To survive, native birds need native plants, trees and the insects that have co-evolved with them. Many plants available in nurseries are not native, but exotic, ornamental or invasive species. With 96% of all terrestrial bird species in North America feeding insects to their young, native plants and trees are necessary for their survival. Planting native will not only help birds, but also pollinating insects such as bees and butterflies, along with amphibians, reptiles and small mammals.

National Wildlife Federation Naturalist and author of Attracting Birds, Butterflies, and Other Backyard Wildlife, David Mizejewski leverages research by University of Delaware Wildlife Ecologist Doug Tallamy: “For example, in order to raise one nest of young over the course of a 16-day nesting event, it takes one family of chickadees between 6,000 and 9,000 caterpillars. That’s just to bring one brood of babies to the point of fledgling.”

“Literally one plant choice in my yard could make all the difference for that particular family of chickadees. So, what does this mean?” Mizejewski asks. “Well, forget about the bird feeders.” They’re good for supplemental feeding, but installing diverse, native plant communities—including multiple caterpillar host plants—is better. That’s how you’re going to attract, feed, and support bird populations.

Over time, native plants require less water and maintenance. It’s a win-win: when you landscape with native species, you can spend more time with the birds and less time with the mower. By planting native plants and trees, you’re also contributing to the health and function of your local ecosystem.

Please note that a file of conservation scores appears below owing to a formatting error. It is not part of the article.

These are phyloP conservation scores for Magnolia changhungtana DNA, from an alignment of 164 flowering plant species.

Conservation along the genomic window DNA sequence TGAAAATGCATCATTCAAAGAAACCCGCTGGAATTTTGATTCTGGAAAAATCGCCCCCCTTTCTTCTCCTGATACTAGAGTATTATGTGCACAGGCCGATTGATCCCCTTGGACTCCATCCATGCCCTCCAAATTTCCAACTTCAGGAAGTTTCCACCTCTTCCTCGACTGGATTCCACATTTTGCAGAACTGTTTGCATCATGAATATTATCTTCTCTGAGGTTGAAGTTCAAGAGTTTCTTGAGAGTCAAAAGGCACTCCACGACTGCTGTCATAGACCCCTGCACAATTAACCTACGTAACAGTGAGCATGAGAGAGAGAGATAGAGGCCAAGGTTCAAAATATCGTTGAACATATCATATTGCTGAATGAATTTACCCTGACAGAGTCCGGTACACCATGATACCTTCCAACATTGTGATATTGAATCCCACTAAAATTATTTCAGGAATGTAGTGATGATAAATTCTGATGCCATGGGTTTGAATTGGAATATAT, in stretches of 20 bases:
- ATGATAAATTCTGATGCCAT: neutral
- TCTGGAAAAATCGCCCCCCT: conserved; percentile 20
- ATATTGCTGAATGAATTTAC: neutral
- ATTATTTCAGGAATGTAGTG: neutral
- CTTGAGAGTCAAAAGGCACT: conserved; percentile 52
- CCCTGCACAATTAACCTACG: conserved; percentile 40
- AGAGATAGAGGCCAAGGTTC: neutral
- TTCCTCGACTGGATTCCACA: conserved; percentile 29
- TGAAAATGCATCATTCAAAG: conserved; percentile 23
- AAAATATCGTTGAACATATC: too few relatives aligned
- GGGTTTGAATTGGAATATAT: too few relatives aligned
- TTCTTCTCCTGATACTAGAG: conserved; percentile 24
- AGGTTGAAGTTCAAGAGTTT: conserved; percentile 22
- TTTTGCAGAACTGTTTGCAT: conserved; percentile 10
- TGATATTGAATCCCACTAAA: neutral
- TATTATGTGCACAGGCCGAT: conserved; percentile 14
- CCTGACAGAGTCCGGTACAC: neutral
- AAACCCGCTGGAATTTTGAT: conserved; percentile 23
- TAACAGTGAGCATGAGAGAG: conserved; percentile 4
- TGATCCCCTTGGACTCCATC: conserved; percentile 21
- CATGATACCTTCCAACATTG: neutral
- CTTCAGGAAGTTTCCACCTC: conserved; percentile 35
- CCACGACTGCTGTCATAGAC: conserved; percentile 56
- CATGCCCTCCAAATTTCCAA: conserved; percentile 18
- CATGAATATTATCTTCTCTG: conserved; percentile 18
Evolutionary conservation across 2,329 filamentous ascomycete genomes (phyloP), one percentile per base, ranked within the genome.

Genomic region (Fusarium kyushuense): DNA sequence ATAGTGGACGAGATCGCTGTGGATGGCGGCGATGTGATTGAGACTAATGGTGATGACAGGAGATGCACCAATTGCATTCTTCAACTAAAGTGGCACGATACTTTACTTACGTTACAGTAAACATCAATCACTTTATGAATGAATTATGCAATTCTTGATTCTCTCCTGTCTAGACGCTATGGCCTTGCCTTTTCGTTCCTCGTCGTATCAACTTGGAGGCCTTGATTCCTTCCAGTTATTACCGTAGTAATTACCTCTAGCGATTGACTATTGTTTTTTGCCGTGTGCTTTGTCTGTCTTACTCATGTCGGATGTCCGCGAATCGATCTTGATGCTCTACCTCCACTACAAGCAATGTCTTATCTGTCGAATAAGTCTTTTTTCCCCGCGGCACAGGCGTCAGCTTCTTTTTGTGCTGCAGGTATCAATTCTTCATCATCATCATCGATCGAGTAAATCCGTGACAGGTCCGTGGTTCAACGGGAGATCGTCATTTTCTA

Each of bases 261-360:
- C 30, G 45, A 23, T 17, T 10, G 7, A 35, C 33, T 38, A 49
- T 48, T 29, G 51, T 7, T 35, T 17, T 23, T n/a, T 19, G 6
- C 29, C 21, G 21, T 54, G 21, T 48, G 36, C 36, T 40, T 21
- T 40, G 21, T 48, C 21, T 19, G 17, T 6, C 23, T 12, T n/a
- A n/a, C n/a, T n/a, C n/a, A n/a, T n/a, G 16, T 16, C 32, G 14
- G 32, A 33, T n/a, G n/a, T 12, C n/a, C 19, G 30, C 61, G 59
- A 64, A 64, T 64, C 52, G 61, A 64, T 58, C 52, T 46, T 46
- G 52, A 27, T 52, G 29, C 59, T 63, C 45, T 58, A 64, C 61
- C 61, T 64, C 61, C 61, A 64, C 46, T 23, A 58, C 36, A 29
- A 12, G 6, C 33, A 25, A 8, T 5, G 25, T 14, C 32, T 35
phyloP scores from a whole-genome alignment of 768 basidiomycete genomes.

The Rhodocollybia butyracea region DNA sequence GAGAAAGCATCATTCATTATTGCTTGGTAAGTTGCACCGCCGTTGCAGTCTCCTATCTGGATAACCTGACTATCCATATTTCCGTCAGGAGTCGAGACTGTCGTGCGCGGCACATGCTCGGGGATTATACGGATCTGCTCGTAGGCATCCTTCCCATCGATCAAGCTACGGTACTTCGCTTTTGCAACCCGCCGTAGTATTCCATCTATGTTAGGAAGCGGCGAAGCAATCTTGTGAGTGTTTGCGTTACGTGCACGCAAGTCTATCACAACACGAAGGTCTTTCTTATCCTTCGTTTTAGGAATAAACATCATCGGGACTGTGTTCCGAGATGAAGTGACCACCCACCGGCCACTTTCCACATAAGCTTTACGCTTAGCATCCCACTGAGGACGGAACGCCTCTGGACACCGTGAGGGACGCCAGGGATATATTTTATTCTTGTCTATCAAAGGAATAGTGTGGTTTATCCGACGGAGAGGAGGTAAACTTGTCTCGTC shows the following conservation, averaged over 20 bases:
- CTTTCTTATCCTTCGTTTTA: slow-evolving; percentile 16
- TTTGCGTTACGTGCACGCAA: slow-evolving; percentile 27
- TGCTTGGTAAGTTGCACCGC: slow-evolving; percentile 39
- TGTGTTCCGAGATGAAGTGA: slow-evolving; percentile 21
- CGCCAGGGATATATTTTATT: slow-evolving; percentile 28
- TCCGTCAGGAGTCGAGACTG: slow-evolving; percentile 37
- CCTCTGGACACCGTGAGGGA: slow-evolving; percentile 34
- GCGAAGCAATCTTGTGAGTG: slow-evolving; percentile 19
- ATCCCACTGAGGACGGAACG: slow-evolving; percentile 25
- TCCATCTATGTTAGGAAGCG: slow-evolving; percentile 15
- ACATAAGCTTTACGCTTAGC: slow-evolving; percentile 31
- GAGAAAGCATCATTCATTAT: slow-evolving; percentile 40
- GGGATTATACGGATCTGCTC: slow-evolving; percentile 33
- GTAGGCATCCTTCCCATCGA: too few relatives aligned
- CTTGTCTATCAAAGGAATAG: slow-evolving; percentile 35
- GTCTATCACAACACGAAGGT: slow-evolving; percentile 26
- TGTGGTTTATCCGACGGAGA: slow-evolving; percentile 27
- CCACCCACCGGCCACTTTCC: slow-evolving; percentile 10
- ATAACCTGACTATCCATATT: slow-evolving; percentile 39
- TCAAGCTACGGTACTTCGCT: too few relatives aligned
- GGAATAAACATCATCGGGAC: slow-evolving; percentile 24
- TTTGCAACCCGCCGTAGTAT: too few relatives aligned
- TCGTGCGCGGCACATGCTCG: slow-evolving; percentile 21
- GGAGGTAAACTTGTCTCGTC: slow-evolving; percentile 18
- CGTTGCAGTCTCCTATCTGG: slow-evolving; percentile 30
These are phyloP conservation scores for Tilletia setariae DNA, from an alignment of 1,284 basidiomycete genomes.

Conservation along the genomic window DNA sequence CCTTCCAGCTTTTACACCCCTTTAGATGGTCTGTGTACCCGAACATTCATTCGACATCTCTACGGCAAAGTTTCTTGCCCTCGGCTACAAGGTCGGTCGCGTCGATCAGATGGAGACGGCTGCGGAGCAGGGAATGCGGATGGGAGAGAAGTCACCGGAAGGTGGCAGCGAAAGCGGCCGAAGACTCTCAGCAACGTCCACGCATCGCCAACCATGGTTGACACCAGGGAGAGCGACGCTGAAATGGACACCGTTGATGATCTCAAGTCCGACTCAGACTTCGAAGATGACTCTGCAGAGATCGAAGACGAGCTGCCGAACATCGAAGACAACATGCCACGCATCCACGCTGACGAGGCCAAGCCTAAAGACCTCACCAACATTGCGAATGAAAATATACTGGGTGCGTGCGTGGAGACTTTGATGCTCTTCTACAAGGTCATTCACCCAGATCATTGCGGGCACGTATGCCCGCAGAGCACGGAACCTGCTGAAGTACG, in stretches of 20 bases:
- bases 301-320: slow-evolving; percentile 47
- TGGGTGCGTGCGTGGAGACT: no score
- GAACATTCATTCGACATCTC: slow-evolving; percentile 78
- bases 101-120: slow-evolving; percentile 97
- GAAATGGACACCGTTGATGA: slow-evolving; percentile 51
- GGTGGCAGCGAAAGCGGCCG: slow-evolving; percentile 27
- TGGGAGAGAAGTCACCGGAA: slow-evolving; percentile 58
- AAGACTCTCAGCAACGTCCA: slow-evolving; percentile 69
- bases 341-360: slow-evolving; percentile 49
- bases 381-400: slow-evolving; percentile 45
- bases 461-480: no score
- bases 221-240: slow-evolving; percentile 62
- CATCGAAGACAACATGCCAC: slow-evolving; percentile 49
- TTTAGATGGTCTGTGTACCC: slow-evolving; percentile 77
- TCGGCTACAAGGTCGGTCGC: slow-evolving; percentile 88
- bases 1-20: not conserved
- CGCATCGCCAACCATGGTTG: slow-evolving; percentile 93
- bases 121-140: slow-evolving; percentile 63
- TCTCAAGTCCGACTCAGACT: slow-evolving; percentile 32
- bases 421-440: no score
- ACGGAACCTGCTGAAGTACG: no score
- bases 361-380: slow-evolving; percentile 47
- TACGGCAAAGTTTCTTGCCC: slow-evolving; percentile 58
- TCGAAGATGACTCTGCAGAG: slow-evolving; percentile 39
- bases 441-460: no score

A simple birdbath is a great start. Change water every 2-3 days in summer and use a heater in the winter. Place the water sources at least 10 feet from dense shrubs or other cover that predators may use.


Using products that kill insects can ALSO harm birds and wildlife. Insects are not the enemy! In fact, they can be key in keeping populations of pests down. By planting native plants you attract populations of insects such as ladybugs and other carnivorous beetles, dragonflies, parasitic wasps, and praying mantises that can help keep the balance. Creating a diversely planted garden that attracts an array of wildlife is a much better way to control pests than spraying toxic pesticides.

Not only do chemicals remove our bird’s main food source (insects!) they also come with a climate-harming price tag. Synthetic nitrogen fertilizers and chemical pesticides are made by burning fossil fuels which put carbon pollution into the air. These fertilizers not only  pollute our water and threaten wildlife habitat, but can contribute to air pollution. Your new native plants won’t need added fertilizer, so you can easily implement organic gardening practices